(Bloomberg) -- Bearish bets on Brazilian assets held by local investors are getting crushed by an onslaught of optimism from foreigners, who are rushing to put money to work in the nation’s cheap markets. 

Foreigners have poured $9.2 billion into derivatives betting on the real in the last three weeks, becoming the most bullish in almost fours years. Local stocks have seen an inflow of 23 billion reais ($4.3 billion) from non-residents this month as investors including Franklin Templeton and Mirae Asset Global Investments LLC see room for a rebound. 

Brazil’s aggressive monetary tightening cycle, which has pushed the benchmark interest rate 7.25 percentage points higher in less than a year, is helping lure offshore money that’s rotating into emerging markets as developed nations are expected to begin pulling stimulus. Preference for commodity-linked assets is also favoring Latin American economies at a time when geopolitical tensions push traders away from the EMEA region, especially Turkey and Russia.

“The global environment favors high yielding, commodity-linked currencies where positioning is not crowded,” said Juan Prada, a currency strategist at Barclays Capital. “Carry protects from Fed hikes.”

Global Dip Buyers Pile Into Brazil’s Hard-Hit Equity Market

The piling into local debt and stocks is fueling a rally in the nation’s battered currency despite local investors’ concern with the polarized election race in the second half of the year. The Brazilian real is already 3.7% stronger year-to-date despite the significant losses it faced in the first week of January. Stocks are up 7.8% this year, outperforming most major global gauges.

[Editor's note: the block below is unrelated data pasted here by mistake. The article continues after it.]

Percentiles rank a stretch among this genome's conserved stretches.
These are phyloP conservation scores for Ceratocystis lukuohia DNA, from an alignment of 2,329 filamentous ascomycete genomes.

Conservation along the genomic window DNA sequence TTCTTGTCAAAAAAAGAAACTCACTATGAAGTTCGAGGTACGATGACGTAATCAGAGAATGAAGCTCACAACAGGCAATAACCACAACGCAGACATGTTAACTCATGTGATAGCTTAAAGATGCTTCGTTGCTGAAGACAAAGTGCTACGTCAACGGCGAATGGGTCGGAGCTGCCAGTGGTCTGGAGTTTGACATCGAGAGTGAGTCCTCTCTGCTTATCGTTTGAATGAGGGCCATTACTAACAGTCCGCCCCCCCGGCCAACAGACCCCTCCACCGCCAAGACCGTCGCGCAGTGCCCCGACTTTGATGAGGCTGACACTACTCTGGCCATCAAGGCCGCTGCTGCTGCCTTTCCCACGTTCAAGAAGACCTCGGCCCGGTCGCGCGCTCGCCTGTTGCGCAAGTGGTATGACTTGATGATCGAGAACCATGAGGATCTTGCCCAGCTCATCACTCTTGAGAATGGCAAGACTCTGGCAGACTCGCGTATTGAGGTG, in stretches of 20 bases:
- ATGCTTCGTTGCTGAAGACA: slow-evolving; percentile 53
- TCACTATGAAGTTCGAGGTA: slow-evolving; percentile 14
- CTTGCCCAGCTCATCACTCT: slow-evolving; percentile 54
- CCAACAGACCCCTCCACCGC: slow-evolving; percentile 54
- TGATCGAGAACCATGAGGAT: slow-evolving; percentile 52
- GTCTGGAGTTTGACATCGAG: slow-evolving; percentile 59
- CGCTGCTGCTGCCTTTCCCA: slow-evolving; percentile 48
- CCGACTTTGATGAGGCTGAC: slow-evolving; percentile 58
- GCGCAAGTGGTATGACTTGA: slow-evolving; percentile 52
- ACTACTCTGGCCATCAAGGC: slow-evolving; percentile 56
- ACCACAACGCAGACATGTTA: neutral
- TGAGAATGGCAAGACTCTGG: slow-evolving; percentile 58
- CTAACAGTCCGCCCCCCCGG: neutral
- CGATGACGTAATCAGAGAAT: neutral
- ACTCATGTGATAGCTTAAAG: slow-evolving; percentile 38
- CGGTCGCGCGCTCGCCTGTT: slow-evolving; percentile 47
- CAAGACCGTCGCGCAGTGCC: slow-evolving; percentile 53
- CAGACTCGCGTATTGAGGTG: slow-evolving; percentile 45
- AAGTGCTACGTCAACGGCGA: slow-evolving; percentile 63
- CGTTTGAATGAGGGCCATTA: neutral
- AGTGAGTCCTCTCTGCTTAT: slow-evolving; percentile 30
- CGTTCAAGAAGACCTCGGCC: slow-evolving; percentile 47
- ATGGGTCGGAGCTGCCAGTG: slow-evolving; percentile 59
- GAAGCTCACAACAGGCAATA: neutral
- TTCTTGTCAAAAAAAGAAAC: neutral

That flow is being absorbed by local banks, which have seen its dollar position rise to a record $69.8 billion. 

“It looks like the foreign inflow is still ongoing in the stocks and the long-maturing bonds,” said Valter Filho, a currency trader at Galapagos Capital in Sao Paulo. 

The aggressive buying from foreigners is not exclusive to Brazil. Four out of the five best performing major currencies in the world in 2022 are from South America, with Chilean peso and Peruvian sol leading the way. Both countries also have commodity-linked economies and very hawkish central banks. Chilean officials this week surprised the market with a 150 basis points hike, which pushed short-term swaps higher and further improved the currency’s appeal to carry traders. 

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